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    Molecular and Epidemiological Studies of Trichoderma aggressivum f. europaeum

    O'Brien, Matthew (2012) Molecular and Epidemiological Studies of Trichoderma aggressivum f. europaeum. PhD thesis, National University of Ireland Maynooth.

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    Trichoderma aggressivum is the causal agent of severe green mould disease in the cultivated mushroom Agaricus bisporus (Samuels et al., 2002). This fungus was First isolated in Ireland in 1987 during an epidemic of green mould disease and has subsequently been isolated from mushroom farms across Europe and North America (Largeteau et al., 2010). There are two subspecies T. aggressivum f. aggressivum and T. aggressivum f. europaeum which are found in North America and Europe respectively, the latter is the subject of this work. The purpose of this study was to investigate the interaction of T. aggressivum with A. bisporus and mushroom substrate, to study the epidemiology of T. ag- gressivum in Bulk Phase III mushroom systems and to develop methods for the detection of T. aggressivum. A separate results chapter is presented for each area of research. T. aggressivum has specific attributes which allow it to grow better in mushroom substrate than other Trichoderma species, resist inhibition by A. bisporus metabolites and ultimately cause more severe reductions in mushroom yield (Largeteau et al., 2000b; Mumpuni et al., 1998). A proteomic method was employed to study the effect of mushroom substrate and A. bisporus tissue on T. aggressivum in vitro. Proteins involved in the oxidative stress response were upregulated in T. aggressivum in both treatments. In vivo the production of oxidative stress response proteins may be part of the ability of T. aggressivum to resist inhibition by the microbial population of mushroom substrate and by A. bisporus, thereby colonising the substrate and reducing mushroom yields (Largeteau et al., 2000b; Savoie et al., 2001a; Williams et al., 2003a). Much of the research on the epidemiology of T. aggressivum in mushroom production was performed in in situ spawn run systems. The Bulk Phase III system has become more common in Europe in recent years but there is little information about T. aggressivum in this system. Cropping experiments were carried out to investigate the epidemiology of T. aggressivum in Bulk Phase III with particular emphasis on the effect of bulk handling of spawn-run substrate on infection. Infection of Bulk Phase III substrate during bulk handling was shwon to be possible. The severity of infection depended on T. aggressivum load and on the amount of mixing performed during bulk handling. Identification of T. aggressivum can be problematic due to morphological similarities with Trichoderma harzianum and other Trichoderma species found on mushroom farms (Seaby, 1996a). The most common method for differentiating T. aggressivum from other species is the of PCR (Chen et al., 1999a) with selectve primers. In this study a real-time PCR method for identification of T. aggressivum was developed, novel selective primers were designed and compared to existing T. aggressivum selective primers and HPLC analysis of secondary metabolite profiles was assessed as an alternative method for the identification of T. aggressivum.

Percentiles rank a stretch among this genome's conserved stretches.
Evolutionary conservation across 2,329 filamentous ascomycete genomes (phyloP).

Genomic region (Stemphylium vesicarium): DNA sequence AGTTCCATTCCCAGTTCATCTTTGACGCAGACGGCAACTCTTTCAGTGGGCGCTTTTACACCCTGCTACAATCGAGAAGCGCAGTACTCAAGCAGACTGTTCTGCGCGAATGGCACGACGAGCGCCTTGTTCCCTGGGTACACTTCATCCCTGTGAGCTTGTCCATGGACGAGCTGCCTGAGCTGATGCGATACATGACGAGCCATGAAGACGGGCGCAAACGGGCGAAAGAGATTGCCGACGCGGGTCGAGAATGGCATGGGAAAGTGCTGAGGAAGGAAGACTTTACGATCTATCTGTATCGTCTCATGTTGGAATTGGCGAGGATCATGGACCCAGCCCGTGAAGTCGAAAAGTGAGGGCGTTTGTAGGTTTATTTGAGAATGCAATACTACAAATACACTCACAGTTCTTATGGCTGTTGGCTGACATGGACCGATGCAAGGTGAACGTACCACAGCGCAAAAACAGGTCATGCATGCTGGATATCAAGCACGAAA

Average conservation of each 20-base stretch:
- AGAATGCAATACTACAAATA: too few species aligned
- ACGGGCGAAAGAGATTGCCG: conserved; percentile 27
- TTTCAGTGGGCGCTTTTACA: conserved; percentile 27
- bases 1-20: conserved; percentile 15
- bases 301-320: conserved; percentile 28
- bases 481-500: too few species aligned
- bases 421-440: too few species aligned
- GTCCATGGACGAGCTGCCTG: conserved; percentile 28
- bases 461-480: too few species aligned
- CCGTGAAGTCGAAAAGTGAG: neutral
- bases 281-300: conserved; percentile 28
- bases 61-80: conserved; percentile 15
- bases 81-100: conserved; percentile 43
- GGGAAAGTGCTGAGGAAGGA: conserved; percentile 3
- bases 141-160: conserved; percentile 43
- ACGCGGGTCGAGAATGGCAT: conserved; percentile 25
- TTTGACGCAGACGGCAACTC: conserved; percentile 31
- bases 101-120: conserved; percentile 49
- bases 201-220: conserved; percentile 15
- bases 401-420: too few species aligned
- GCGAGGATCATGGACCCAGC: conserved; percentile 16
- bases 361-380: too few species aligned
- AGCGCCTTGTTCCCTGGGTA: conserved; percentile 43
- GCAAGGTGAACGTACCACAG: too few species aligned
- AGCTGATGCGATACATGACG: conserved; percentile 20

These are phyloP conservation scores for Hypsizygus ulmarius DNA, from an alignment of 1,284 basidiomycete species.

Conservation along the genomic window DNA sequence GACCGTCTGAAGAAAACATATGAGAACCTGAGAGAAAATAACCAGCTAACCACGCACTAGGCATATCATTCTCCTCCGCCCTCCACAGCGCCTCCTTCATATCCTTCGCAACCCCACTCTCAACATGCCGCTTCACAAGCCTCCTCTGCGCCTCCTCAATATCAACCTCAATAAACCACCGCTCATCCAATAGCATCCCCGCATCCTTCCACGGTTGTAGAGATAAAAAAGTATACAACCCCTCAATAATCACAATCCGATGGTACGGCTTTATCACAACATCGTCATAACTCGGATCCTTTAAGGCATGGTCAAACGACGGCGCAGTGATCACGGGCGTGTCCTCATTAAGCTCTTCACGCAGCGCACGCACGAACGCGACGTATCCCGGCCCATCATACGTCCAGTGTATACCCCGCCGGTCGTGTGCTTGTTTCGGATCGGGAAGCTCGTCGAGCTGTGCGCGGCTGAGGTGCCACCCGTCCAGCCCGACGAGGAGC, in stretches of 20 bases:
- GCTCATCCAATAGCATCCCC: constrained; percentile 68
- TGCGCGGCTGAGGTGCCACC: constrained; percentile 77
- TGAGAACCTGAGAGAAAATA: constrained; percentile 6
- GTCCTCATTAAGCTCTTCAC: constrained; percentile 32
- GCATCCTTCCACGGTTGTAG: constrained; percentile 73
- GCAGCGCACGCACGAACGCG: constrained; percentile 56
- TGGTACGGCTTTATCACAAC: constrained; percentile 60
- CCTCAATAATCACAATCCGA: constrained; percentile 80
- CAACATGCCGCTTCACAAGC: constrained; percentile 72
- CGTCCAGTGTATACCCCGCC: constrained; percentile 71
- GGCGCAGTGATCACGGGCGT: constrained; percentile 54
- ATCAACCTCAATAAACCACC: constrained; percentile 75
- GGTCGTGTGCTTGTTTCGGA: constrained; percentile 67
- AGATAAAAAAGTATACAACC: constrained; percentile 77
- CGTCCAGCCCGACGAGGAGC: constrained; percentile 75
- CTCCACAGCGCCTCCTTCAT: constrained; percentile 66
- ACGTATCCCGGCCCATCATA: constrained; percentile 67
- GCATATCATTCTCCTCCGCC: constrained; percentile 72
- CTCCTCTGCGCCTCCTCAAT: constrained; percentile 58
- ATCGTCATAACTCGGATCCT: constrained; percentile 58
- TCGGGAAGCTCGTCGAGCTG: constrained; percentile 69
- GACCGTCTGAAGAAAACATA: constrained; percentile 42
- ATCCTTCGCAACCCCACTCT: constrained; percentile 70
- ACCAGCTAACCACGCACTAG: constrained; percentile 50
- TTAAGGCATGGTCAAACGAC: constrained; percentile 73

Item Type: Thesis (PhD)
    Keywords: Agaricus bisporus; Bulk Phase III; green mould disease; proteomics; real-time PCR; Trichoderma aggressivum;
    Academic Unit: Faculty of Science and Engineering > Biology
    Item ID: 5676
    Depositing User: IR eTheses
    Date Deposited: 14 Jan 2015 14:53
      Use Licence: This item is available under a Creative Commons Attribution Non Commercial Share Alike Licence (CC BY-NC-SA). Details of this licence are available here

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